The cost of repair might be lower if the HOA’s common areas or building is damaged. The master policy may not cover damages in this instance and the HOA could assess members to pay the repair costs. Owners may be assessed a deductible by the HOA for not paying the deductible even though the master policy covers the claim. Members can be protected from deductible assessments through loss assessment coverage. The coverage pays the member’s portion of the cost up until the limit.
What loss assessment coverage do I need?
If you are buying a condo, or a townhome or home in an HOA community, loss assessment coverage is something you should seriously consider. HOA members can be held responsible for any damages caused by their actions. Purchasing loss assessment coverage can help prevent HOA members taking financial losses if an assessment is made. Insurance companies offer a variety of loss assessment coverage, from $1,000 to $100,000.
To determine how much loss assessment coverage you should buy, review the master policy of your HOA to learn how they handle assessments and how these assessments will impact members.
HOAs will often divide the cost equally between members if they have to assess their members for loss due to insurance. The loss assessment per owner for an HOA that has many members will be lower than one with fewer members.
This scenario is a good example to use when deciding if loss assessment coverage is right. A storm that causes $500,000 damage to amenities in a community would result in an HOA master policy with $400,000 coverage. The homeowners would be responsible for the $100,000 excess. The association could also assess the homeowners’ costs if the policy has a $25,000 deductible. You may be eligible for loss assessment coverage to help cover your share of the assessment.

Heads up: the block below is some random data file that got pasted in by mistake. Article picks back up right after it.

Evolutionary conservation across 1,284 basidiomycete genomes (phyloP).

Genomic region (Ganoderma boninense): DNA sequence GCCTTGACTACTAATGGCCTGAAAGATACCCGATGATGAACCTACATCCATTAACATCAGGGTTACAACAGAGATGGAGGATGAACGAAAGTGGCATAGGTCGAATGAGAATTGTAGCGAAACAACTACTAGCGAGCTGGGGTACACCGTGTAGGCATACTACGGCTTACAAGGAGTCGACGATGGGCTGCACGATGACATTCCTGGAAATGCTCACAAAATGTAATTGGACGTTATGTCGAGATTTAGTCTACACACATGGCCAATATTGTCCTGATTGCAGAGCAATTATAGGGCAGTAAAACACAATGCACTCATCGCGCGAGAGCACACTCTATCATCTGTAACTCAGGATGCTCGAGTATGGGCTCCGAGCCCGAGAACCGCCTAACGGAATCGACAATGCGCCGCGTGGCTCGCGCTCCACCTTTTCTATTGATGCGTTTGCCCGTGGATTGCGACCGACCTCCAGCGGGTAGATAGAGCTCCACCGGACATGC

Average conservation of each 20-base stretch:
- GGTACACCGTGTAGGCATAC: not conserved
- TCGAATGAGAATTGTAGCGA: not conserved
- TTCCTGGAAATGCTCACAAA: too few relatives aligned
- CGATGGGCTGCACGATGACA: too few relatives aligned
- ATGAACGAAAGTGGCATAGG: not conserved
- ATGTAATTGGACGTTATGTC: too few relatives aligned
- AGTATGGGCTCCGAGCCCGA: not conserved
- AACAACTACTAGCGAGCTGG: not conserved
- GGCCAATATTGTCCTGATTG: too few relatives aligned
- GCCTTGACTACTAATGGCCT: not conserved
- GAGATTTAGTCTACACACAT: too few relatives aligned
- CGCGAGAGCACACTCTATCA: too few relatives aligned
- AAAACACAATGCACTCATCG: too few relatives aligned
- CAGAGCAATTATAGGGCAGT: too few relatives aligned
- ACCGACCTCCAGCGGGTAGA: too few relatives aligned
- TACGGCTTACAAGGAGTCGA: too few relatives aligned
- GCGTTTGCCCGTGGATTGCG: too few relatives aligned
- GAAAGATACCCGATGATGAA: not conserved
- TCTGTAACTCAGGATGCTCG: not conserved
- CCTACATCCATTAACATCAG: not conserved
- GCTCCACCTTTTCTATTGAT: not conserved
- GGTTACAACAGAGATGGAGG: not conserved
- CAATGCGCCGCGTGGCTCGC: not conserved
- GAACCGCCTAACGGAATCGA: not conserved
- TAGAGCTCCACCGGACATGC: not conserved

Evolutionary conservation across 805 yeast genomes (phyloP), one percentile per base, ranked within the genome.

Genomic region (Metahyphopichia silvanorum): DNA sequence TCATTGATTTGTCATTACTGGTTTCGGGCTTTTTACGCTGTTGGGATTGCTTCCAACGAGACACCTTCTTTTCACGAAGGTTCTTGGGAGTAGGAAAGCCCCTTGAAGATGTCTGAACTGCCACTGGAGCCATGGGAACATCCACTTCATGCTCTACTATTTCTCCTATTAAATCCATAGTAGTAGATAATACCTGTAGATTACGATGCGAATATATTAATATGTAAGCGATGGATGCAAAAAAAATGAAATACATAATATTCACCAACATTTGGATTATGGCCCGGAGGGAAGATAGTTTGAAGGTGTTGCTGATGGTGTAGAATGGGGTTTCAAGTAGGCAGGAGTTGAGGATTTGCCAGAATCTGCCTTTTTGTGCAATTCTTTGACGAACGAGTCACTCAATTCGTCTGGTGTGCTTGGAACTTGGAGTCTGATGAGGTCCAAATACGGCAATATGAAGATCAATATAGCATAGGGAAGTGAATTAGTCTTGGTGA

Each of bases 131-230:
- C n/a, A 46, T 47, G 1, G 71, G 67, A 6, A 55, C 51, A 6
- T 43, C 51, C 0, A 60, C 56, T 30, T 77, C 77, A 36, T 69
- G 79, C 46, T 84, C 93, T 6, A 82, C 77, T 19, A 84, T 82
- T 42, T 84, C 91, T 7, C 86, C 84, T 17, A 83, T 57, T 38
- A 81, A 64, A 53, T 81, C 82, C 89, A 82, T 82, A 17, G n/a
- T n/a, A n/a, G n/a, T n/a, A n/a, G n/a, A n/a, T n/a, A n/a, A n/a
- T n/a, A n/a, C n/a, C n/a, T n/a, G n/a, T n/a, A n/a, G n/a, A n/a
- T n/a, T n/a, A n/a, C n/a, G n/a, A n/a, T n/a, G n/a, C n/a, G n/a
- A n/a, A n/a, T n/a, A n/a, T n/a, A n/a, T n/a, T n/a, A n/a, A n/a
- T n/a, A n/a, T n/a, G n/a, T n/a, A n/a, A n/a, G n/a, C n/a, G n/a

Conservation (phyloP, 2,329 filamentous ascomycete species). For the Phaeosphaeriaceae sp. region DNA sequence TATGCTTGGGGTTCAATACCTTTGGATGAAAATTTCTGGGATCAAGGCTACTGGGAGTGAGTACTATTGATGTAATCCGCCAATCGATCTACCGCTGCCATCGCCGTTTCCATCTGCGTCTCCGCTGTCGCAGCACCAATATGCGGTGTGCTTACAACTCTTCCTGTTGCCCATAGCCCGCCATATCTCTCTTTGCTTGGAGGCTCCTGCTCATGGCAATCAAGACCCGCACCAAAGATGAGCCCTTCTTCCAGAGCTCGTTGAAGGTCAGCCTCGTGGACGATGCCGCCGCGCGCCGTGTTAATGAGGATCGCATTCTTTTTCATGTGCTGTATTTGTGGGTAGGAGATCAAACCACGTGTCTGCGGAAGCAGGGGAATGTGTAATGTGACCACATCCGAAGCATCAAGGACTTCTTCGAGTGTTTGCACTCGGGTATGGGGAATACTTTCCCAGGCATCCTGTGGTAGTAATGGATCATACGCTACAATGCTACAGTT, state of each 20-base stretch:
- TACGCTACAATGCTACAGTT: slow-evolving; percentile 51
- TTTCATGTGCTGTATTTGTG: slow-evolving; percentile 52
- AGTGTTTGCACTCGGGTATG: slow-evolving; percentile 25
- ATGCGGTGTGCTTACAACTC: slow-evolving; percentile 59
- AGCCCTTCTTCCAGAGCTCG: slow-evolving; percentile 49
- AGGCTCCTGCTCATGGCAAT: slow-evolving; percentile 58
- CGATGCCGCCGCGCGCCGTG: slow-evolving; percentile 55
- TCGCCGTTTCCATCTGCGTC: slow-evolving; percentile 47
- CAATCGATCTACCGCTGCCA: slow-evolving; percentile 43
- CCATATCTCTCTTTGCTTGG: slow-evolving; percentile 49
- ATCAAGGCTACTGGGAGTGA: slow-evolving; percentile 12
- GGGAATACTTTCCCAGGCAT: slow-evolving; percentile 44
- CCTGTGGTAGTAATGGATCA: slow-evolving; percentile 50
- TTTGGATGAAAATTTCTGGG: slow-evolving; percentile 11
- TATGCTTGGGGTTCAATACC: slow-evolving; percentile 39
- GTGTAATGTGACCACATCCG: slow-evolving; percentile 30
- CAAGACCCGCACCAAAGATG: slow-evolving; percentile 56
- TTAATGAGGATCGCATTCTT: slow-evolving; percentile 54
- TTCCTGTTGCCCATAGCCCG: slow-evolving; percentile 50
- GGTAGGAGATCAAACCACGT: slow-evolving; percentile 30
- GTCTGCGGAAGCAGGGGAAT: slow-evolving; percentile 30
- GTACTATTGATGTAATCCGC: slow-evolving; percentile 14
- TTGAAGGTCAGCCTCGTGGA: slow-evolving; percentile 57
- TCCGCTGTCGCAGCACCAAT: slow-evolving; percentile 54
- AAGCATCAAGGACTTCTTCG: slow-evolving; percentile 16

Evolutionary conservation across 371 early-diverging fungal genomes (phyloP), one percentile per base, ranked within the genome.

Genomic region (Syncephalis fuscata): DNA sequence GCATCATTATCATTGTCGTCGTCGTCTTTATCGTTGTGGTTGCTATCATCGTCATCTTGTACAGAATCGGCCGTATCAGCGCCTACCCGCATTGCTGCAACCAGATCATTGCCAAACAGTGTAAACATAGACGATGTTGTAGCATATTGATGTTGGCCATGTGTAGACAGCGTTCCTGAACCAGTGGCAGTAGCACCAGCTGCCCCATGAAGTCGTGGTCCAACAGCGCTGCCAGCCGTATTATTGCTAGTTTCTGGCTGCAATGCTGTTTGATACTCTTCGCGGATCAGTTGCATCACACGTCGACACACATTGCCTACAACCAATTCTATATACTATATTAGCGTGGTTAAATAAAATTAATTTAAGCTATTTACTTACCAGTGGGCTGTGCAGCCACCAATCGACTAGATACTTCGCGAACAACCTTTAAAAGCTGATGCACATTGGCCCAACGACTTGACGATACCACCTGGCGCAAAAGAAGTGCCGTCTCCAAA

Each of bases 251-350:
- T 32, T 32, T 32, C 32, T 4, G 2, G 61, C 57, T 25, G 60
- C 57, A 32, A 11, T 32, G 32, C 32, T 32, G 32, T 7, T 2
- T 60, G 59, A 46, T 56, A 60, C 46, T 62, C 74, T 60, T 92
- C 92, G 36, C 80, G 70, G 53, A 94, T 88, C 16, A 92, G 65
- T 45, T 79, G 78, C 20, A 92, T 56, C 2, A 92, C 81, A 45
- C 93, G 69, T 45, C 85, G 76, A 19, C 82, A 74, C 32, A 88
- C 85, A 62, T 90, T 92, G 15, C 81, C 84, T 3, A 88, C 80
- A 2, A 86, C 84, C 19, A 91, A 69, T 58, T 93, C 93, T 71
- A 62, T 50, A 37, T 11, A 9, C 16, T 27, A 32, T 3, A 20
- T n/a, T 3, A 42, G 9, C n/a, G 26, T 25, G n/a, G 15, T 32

How do I buy loss assessment coverage
Most home insurance providers offer loss assessment coverage. Loss assessment coverage is typically an option that can be added to homeowners, condo or townhome insurance policies.
Consider the number of residents in the HOA as well as the type of common areas provided by the HOA. These include swimming pools, playgrounds, and other places where people could get hurt or need to be repaired. These factors can increase the likelihood of an assessment, and could also increase the assessment’s value.
Questions frequently asked
What amount of loss assessment coverage do you need?
Members could be required to spend a lot of money if repairs are needed by an HOA that go beyond the limits of their master policy. Loss assessment coverage can also be purchased for guests’ injuries and other damages. These factors should be taken into account when you purchase loss assessment coverage. It is usually affordable even for higher limits.
What is loss-based assessment?
If a HOA is found liable for a covered loss under the master policy it will be paid up to the maximum coverage. A loss-based assessment is made if the loss exceeds the coverage limit or the deductible cost of the master policy.
Can I be held liable if a guest slips into the pool and sues HOA?
If the guest wins the case and the HOA is required to pay damages beyond the limits of the master policy, then the HOA can assess the cost to members.